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I am a professional storm chaser.
Yes, you read that correctly.
Yes, my mother does have a few choice words about this career path.
And yes, it is exactly like the movie ‘Twister,’ except the tornadoes are bigger and there’s no love story. I have been chasing the wilds of weather for six years all over Canada and the United States. I star on the reality TV show ‘Tornado Hunters’ and our mission is to get beside the biggest and baddest storms on the planet. These storms have some of the fastest wind speeds - I’m talking winds capable of over 500 kilometers per hour! People hear tornadoes and they often think of ‘Tornado Alley’ down in the United States, but Canada is a force of epic weather all on its own.
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Canada gets an average of 60-70 tornadoes a year, a distant second only to the United States who gets around 1000 tornadoes a year. This wild weather can be found in many parts of Canada, as shown in the maps below. The Alberta prairies from the south border all the way up past Edmonton are a hot-spot for this wild weather, with an average of 15 tornadoes a year. As storm chasers, we have had many wild chases in Alberta. I love Alberta storm chasing - beautiful landscape, skies as far as the eye can see and great people to meet along the way.
If you're interested in storm chasing within Alberta, the high season is June through August. Storm chasing tours are hard to come by in Canada, so I recommend doing some research on how to safely storm chase and team up with others before heading into a storms path.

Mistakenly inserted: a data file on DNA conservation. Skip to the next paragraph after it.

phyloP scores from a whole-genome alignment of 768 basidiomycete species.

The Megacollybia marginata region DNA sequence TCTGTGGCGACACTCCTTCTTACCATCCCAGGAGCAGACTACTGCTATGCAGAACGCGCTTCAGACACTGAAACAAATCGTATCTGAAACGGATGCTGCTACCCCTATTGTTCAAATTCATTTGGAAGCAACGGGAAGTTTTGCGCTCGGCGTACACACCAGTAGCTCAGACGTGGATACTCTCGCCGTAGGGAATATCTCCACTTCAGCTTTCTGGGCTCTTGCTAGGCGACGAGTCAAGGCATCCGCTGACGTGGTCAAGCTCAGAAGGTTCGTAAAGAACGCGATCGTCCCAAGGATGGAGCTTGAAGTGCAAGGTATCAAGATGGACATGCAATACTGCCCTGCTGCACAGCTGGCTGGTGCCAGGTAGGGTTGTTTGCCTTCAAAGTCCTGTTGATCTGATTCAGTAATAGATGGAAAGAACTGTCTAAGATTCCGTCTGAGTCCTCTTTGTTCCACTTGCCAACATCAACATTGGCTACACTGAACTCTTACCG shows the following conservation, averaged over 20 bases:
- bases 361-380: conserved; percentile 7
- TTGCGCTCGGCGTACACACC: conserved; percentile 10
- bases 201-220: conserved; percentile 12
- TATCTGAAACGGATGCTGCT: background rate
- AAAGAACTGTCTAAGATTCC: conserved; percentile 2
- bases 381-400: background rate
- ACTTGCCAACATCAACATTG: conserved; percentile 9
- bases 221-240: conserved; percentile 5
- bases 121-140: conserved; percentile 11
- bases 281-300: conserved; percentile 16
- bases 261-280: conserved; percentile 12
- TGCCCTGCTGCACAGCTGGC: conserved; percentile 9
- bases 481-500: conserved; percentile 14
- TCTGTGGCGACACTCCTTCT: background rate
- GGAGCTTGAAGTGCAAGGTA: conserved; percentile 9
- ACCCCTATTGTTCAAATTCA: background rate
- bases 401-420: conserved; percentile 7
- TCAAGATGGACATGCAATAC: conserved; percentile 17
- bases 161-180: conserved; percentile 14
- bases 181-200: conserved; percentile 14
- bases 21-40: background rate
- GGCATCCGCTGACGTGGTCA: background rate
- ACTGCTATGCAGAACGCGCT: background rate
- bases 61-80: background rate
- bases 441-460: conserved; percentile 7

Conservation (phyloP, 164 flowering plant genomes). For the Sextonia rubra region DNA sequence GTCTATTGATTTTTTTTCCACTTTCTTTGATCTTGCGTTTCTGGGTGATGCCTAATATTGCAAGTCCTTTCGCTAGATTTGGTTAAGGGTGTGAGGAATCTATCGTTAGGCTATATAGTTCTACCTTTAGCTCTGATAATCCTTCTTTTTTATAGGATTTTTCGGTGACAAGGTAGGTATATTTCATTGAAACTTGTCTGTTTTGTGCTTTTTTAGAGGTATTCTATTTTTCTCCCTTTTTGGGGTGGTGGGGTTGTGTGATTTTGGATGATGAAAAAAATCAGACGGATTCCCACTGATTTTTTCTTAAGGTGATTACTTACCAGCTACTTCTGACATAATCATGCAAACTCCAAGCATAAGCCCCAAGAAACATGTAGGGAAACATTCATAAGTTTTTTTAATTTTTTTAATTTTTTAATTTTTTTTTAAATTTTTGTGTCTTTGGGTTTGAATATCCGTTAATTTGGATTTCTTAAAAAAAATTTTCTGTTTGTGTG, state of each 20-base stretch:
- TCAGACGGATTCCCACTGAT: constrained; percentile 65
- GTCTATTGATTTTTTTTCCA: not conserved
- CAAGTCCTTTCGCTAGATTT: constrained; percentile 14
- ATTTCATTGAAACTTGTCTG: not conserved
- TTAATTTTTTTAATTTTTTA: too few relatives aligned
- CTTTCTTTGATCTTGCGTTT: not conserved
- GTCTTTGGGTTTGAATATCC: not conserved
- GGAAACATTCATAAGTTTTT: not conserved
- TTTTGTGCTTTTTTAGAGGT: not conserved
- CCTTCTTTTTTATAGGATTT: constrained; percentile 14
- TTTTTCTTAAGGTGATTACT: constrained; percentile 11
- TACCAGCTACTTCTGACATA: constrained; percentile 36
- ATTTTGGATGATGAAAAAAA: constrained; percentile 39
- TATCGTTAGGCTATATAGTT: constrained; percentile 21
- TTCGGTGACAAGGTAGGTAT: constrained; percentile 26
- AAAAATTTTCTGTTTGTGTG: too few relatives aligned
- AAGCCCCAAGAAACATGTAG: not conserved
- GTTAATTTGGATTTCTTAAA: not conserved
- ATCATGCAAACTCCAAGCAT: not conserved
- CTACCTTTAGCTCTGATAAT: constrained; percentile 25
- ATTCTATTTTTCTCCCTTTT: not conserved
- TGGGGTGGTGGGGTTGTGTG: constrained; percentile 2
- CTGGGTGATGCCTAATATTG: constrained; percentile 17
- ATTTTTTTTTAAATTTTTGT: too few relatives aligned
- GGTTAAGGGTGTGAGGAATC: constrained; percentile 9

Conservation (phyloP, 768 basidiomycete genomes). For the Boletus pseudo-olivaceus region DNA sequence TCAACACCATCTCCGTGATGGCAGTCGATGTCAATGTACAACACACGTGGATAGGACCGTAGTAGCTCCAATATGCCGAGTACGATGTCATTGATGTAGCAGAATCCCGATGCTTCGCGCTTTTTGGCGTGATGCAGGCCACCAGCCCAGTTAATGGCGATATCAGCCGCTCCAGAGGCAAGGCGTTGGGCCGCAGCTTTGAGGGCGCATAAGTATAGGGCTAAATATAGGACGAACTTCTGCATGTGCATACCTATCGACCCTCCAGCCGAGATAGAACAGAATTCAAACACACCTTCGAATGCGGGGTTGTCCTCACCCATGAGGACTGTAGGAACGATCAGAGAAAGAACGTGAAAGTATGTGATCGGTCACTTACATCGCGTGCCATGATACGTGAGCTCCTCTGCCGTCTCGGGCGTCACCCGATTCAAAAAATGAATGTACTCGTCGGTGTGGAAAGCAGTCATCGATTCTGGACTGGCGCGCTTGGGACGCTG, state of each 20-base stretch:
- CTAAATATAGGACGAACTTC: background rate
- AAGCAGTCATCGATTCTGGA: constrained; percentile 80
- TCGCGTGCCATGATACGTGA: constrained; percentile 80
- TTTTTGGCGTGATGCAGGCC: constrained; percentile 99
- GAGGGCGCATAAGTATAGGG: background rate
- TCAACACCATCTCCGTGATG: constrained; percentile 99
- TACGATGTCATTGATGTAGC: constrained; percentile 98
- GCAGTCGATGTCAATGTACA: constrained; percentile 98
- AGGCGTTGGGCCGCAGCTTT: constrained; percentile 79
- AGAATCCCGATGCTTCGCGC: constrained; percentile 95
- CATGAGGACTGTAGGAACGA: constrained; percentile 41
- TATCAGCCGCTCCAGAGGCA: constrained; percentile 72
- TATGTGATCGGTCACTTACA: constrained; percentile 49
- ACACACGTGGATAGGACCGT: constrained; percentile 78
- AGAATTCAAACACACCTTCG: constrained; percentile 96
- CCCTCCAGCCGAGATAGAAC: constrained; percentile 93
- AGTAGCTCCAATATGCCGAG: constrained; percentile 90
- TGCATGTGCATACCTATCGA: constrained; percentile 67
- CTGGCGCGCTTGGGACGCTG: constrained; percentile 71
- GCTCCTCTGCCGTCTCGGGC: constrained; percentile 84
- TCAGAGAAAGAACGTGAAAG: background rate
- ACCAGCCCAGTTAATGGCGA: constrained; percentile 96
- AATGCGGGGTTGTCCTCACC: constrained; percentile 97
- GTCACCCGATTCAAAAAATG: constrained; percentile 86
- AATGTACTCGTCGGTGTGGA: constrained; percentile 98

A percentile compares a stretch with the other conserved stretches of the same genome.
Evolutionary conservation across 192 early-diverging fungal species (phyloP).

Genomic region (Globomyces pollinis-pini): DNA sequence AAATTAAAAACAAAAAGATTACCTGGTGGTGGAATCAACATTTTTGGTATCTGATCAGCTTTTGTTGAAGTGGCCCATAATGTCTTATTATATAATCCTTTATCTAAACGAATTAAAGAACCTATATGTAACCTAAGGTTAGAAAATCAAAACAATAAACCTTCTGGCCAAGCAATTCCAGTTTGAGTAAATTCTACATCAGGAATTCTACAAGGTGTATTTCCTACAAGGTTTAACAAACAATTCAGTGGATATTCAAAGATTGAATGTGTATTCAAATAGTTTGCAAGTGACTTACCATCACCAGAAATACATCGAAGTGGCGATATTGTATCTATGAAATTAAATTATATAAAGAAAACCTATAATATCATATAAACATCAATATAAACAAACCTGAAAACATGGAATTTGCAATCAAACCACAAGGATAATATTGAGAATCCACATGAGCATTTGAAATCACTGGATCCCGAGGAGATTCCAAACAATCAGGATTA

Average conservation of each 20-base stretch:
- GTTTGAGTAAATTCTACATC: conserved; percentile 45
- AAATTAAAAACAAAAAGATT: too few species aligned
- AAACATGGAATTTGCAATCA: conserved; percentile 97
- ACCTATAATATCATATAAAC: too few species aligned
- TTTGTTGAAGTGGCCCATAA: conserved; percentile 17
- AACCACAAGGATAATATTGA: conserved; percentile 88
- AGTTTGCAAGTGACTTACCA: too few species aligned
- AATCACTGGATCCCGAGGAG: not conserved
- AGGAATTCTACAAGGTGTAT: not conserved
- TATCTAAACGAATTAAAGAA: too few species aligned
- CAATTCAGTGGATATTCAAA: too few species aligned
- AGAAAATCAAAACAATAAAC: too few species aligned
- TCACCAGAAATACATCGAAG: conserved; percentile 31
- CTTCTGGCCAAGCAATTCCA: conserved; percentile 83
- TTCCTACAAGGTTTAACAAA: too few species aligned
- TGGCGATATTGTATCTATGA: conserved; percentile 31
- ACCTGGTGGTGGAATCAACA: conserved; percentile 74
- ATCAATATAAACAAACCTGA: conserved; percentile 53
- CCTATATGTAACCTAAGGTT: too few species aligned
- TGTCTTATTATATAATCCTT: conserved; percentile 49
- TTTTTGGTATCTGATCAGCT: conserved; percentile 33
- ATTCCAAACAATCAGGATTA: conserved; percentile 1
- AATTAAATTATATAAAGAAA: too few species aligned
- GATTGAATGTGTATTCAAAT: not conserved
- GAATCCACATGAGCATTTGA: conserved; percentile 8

British Columbia is also an amazing place for experiencing Mother Nature at her wildest. Tornadoes are rare given the variable, often mountainous, terrain - you need the flat lands of the Alberta prairies to create the supercell thunderstorms that create tornadoes. That said, nothing compares to the monster storms that roll in on the west coast.
Make your way out around Ucuelet or Tofino on Vancouver Island between November though March for the world-famous winter storms – or Storm Watching Season. A great spot to witness these storms would be Amphitrite Lighthouse out along the Wild Pacific Trail. The waves crashing against rocks have sent ocean sprays over the light house!
Last but not least, your safety is a priority. Storms can be very unpredictable, changing in a moment without notice and becoming very dangerous. Whether you are chasing on the prairies of Alberta, or on the coast of British Columbia do your research on how to properly view these storms. Ask questions, get the right safety gear, research storm chasing apps you may need, and most of all, try to team up with others - the more heads the better - when it comes to safety and strategizing.
To get the most out of your storm watching season, contact Tourism Tofino at 1.250.725.3414
Happy storm chasing! Tag me in your photos so I can share!